Plastic waste makes oceans more acidic

Items with a single use, such plastic bags, account for 89% of the trash collected on the ocean bottom.

Experiments show that ocean plastic pollution not only has direct negative effects on marine life but also leads to ocean acidification. The pH of seawater is shown to be significantly lowered due to the release of organic acids and carbon dioxide from plastics when exposed to light. Ocean acidification is already on the rise due to climate change, which is much worse in marine regions that are extensively contaminated with microplastics.

More than 13 million tons of plastic enter the seas every year. They are breaking down into microplastics and traveling with ocean currents to the most inaccessible places on Earth. More than 1.8 trillion pieces of plastic are thought to be floating in the Great Pacific Garbage Patch alone, and this figure is expected to grow. Threatening marine life and wildlife, plastic pollution also releases toxins and creates greenhouse gases like methane and carbon dioxide as it decomposes.

An experiment on the breakdown of plastic in the ocean

Now, researchers led by Cristina Romera-Castillo of Barcelona’s Institute of Marine Sciences have discovered another negative effect of plastic waste. They were curious as to how the acidity of the water is affected by the photochemical breakdown of plastic debris at sea. It was previously recognized that this leaching process may change the biogeochemistry of the ocean because plastic releases dissolved organic materials. This includes chemicals like carbon dioxide (CO2) and organic acids, which may both have a net negative effect on the pH of their surroundings.

In test containers with pure seawater, the researchers introduced several kinds of plastic that had been crushed to a size of only a few millimeters to see whether this also occurred during the decomposition of plastic in the ocean. Polyethylene film fragments—the most frequent kind of plastic trash—alongside expanded polystyrene and bioplastic polylactic acid with a variety of ages and compositions were collected for the experiment from the beach.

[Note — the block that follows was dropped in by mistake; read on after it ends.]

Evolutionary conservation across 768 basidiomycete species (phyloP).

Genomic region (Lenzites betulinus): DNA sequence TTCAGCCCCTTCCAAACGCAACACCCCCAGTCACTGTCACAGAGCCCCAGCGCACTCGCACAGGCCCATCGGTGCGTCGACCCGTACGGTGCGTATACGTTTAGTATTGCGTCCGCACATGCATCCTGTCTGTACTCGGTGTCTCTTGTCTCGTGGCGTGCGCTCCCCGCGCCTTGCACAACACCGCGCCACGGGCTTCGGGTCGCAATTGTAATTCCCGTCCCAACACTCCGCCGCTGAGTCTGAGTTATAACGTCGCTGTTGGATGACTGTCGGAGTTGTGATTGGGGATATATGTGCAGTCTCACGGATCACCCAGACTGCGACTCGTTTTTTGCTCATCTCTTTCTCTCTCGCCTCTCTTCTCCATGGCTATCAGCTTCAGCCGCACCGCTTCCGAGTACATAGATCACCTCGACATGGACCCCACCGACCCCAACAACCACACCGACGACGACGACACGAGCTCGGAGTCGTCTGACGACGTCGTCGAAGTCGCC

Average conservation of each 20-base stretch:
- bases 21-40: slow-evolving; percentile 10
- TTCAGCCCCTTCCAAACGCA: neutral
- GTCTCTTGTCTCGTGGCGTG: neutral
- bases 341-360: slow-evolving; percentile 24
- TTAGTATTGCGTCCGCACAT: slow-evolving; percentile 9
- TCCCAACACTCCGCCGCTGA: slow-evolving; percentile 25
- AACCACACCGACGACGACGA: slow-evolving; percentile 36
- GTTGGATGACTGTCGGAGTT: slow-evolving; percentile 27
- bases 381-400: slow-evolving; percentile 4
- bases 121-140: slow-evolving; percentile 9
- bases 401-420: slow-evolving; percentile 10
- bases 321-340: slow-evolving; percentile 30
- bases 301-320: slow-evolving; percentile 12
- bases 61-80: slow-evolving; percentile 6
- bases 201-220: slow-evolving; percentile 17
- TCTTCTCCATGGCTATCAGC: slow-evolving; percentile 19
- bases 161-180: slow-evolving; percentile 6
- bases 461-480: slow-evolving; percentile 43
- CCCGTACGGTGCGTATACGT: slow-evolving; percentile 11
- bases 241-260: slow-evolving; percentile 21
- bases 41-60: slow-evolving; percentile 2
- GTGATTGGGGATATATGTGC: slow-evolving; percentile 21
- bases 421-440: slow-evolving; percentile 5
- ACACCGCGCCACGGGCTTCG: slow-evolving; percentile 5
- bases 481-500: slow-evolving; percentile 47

There were around 78 plastic pieces per liter, on average. That’s the population density expected to be found in a badly polluted coastal area. The pH of a test batch of ale was determined before and after being exposed to artificial sunshine for six days.

Acidification has a stronger impact than climate change

The pH of the ocean water dropped significantly due to the breakdown of the old plastic and expanded polystyrene. The pH of the water decreased from 0.33 to 0.54 after being exposed to sunshine for a few days. Fresh polyethylene film and bioplastic, on the other hand, had a chemical influence on the water that was less noticeable, increasing the water’s acidity by just 0.02 to 0.03 units in six days.

Climate change increases atmospheric and oceanic CO2 concentrations, which result in more acidification and reduce ocean pH by an average of 0.02 pH units every decade. The research found that plastic waste might have an acidifying impact on the ocean that is even more severe than the ocean acidification predicted for certain climatic scenarios by the end of this century. Ocean acidification brought on by human-produced CO2 will be made worse by the decomposition of this plastic, which will cause a drop in pH.

Sunlight’s ultraviolet (UV) rays, in particular, have been shown to accelerate the chemical breakdown of plastics, as was validated by the researchers’ closer inspection. These decompose, releasing organic acids and CO2, which might further acidify the water.

A significant issue for coastal waters

A major cause for worry, according to the scientists, is that these acids are released in disproportionately high concentrations by plastic that has been floating in the water for longer. Ocean plastic is often comprised of a variety of polymers that have all aged due to exposure to chemical weathering over time. In particular, this plastic debris burden has the potential to drastically alter the chemistry of saltwater in extensively contaminated coastal locations.

Based on the results, it seems that plastic breakdown significantly decreases pH levels. Some aquatic life may temporarily have their tolerance levels exceeded as a consequence of the acidification. (Science of The Total Environment, 2022; doi: 10.1016/j.scitotenv.2022.158683)

By Bertie Atkinson

Bertie Atkinson is a history writer at Malevus. He writes about diverse subjects in history, from ancient civilizations to world wars. In his free time, he enjoys reading, watching Netflix, and playing chess.